President Joko Widodo's choice for his running mate in 2019, the controversial Islamic scholar Ma’ruf Amin, confirms one thing: minority groups, including the LGBT community, have no place in Indonesian politics.
As a gay man who lives abroad and is well informed on the discrimination of my gay, lesbian, bisexual, and transgender friends in Indonesia, I'm disappointed with Jokowi. Ma'ruf, as a leader of the country's biggest mass organization Indonesia Ulama Council (MUI), has always been vocal about his anti-LGBT views. There's no true friend in politics, indeed, as the only thing eternal is personal interest. However, I think this time Jokowi has pushed it too far to secure his victory.
I remember when Jokowi announced his decision to run for president with Jusuf Kalla as his VP in the 2014 election. Some of my friends and I questioned that decision. During their campaign, they promised to solve past violations of human rights, including the 1965 murders. To date, they have done little but sweep it all under the rug. What's even more ironic is that you can see the vice president in Joshua Oppenheimer's 2012 documentary The Act of Killing showing his support for one of the groups allegedly responsible for such human rights violations.
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I thought sometimes everyone have to choose the lesser of the two evils. So I cast my vote for Jokowi and Kalla. At least, I thought at the time, I was voting for people who didn't have a questionable past. This time around, I can't have the same mindset. With a heavy heart, I have decided not to vote at all.
Some of my friends said that my decision to abstain from the election is a wrong one. I understand where they’re coming from. For some people, those who don’t vote are a part of the problem. But those people forget that historically, abstaining is a form of protest toward injustices that took place during the New Order.
“If you don’t cast your vote, are you ready if Prabowo Subianto and Sandiaga Uno win?" a friend asked me. "What’s going to happen to our country?"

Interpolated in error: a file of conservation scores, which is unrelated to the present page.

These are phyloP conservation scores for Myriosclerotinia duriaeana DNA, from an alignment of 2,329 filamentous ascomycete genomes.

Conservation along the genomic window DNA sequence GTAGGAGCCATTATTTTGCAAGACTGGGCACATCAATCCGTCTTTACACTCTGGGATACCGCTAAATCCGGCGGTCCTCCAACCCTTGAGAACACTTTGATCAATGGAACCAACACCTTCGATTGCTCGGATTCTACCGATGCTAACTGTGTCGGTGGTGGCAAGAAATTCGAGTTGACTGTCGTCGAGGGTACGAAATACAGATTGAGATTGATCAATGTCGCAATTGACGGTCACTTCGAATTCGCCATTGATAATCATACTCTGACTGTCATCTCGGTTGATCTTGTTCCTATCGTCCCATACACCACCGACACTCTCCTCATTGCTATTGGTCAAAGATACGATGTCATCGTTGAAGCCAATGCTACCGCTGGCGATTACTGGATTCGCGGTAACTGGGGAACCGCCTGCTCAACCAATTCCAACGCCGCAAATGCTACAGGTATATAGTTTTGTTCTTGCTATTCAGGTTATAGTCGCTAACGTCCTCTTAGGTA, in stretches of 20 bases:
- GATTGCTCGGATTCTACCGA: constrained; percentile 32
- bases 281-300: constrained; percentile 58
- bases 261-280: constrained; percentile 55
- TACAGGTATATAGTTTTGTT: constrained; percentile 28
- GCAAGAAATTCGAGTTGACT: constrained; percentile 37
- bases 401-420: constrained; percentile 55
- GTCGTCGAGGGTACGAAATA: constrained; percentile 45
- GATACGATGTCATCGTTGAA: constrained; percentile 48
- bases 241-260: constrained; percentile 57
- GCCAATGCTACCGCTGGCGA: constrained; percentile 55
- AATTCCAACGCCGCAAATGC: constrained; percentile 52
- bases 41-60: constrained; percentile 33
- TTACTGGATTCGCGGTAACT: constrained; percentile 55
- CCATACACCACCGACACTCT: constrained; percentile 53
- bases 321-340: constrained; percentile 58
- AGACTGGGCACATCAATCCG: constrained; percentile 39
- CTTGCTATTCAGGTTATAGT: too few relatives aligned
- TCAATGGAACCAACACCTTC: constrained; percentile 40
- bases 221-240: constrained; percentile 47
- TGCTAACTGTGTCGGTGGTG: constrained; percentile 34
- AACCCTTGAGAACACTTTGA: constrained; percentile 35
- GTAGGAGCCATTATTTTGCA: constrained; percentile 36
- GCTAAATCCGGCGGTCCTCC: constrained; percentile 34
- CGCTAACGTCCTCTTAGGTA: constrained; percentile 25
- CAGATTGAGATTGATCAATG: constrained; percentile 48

It’s as if my friend was saying that as a gay man, I should just accept the fact that the wellbeing of the LGBT community is not a priority. This friend also implied that even if I’m not a priority, I still have to vote.
I understand my friend's point of view, but they’re forgetting one thing: I’m an openly gay man. I can’t vote for Ma’ruf to become the vice president in 2019 because doing so means I'm complicit in making someone, who clearly believes that people like me have no rights to live, a leader.
And this is not even entirely about the LGBT community. Ma'ruf has a track record of violating the human rights of other minority groups, such as the Ahmadis.
For me, this is a matter of principle. Perhaps not all of my friends, who are not a part of the LGBT community, can understand how serious this is.
For example, I was born in Aceh in 1987. Today, I can't even go back to my birthplace because I could be caned 86 times for being gay. When I told my friends about this, they only said, "Well don't go on dating apps while you're there. Don't sleep with a man. Don't commit adultery."
They said it so lightly.
Even without an explicit anti-LGBT law, the existing and vague anti-pornography law is already being used to persecute the LGBT community. Now imagine what Ma'ruf would do as vice president. He's already said that the LGBT community should be criminalized. For him, the LGBT people are "haram," and that we're nothing more than “adulterers” and “the cause of HIV/AIDS." In the same interview he implied that government should "guide" the LGBT community—only God knows what he meant by that. In other words, he left no room for discussion.
Since Jokowi's VP announcement, all I've been thinking about is the TV series The Handmaid’s Tale, which is based on Margaret Atwood’s novel of the same name. In the series the United States has been replaced by the Republic of Gilead, where people in the LGBT community are executed for being "gender traitors." Considering what's happening in Indonesia, it feels like we're heading in that direction.
People in the LGBT community are used to living among those who refuse to see us as their equals. We grew up facing one bully after another, from our schoolmates to our own family members. It took me years to regain my self-worth. I will never jeopardize that by voting for someone who clearly doesn’t want people like me to live in Indonesia.
If you can’t treat us like we’re a part of this nation, you can count us out in this election.
Amahl S. Azwar is a gay writer and lives in Shanghai with his partner.